Sunday, October 28, 2007

British Vision

Last Friday, all second year students went to Ghent in order to visit two exhibitions: British Innovations at the Museum voor Industriële Archeologie en Textiel, but also British Vision at the Museum voor schone kunsten (MSK).

British Vision was interesting in the sense that it displayed lots of paintings, sculptures and other masterworks made by a wide range of British artists, such as Francis Bacon, William Blake, John Constable, Dante Gabriel Rossetti and James W.M. Turner (just to quote a few names).

Whenever I visit an exhibition where paintings are displayed, I cannot help being reminded of a piece of artwork called Arrangment in Grey and Black: The Artist's Mother, most commonly known as Whistler's Mother, painted by James Whistler. In the brilliant film Bean with Rowan Atkinson, Mr Bean comes across this painting. Wait and see what happens…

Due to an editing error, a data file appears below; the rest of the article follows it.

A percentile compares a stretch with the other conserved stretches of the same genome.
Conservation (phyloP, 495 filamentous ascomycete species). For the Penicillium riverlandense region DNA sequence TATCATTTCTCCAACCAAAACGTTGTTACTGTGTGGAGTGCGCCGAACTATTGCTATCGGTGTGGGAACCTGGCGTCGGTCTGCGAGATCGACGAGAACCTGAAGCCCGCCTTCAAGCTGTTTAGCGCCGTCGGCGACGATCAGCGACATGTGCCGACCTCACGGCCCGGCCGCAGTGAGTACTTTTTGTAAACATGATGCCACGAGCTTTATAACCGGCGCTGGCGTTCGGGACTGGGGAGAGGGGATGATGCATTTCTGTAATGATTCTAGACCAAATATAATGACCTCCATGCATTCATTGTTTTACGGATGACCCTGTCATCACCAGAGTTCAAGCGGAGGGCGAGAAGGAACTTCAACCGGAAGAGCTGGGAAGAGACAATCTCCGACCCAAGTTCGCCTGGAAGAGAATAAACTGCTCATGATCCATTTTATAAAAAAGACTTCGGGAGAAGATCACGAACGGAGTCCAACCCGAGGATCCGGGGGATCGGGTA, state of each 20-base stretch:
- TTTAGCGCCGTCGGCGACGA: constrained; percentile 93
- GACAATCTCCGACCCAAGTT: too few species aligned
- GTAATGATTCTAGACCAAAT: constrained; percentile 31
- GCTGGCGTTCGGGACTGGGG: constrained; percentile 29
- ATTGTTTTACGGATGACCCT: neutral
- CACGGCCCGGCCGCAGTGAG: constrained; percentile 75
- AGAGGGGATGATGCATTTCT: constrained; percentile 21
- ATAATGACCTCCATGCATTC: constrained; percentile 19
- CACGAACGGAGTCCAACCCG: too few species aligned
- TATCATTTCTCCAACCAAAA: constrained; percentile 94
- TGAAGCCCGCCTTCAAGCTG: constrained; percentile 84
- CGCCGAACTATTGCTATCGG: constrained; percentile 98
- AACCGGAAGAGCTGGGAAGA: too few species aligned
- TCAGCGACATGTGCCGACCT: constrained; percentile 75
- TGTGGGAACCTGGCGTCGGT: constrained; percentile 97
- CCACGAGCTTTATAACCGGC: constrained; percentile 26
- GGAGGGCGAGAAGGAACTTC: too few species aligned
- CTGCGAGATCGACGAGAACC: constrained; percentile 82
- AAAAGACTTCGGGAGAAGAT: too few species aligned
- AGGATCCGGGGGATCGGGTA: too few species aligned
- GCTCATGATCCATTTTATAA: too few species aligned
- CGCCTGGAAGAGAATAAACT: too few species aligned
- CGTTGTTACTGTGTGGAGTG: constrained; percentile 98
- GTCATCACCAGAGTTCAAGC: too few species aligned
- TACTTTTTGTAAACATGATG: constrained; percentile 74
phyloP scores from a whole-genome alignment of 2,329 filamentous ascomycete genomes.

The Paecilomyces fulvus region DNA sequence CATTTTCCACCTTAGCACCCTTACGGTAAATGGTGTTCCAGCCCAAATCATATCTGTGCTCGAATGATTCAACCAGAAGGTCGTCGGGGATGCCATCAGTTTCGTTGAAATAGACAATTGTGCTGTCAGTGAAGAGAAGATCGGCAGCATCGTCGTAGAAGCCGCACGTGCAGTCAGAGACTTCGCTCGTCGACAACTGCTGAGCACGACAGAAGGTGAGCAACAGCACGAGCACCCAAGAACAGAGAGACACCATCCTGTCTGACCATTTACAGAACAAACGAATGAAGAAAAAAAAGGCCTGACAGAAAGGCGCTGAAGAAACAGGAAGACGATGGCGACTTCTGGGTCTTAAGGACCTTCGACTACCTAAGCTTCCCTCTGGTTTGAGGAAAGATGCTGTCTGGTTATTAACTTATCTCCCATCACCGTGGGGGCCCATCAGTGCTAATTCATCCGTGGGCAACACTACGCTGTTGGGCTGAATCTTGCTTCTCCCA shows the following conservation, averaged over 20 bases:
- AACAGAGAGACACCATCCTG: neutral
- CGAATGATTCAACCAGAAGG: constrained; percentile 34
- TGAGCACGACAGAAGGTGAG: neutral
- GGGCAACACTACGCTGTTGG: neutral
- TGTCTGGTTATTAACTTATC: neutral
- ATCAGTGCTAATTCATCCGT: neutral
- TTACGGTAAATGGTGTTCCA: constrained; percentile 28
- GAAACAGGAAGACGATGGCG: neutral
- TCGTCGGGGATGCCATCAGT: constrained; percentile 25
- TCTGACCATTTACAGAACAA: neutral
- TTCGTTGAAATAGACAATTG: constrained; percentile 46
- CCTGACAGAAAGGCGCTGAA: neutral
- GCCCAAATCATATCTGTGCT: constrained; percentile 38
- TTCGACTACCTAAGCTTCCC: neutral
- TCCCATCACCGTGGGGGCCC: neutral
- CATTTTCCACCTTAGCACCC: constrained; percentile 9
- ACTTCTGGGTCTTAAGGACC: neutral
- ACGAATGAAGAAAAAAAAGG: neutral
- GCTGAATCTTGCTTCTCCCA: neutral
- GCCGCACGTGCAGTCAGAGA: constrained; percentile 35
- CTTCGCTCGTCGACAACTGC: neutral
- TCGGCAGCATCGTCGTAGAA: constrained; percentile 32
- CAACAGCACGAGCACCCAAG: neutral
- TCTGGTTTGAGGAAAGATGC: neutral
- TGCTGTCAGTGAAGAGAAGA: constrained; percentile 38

My point was just to show what a real catastrophe looks like. The curator of the MSK had probably seen this film: some of the paintings were protected by a glass screen…

[PS. This blog entry was slightly edited on 6 February on the basis on the corrections suggested by Professor Vandelanotte.]

1 comment:

Eloy JM Romero-Muñoz said...

I must confess I wasn't all too impressed with the paintings we saw -- especially the pre-Raphaelites. I did like the ones by Bacon though; I even suggested "borrowing" them to replace some of the ubiquitous artworks in Namur. Anyway, "de gustibus non est disputandum", right?!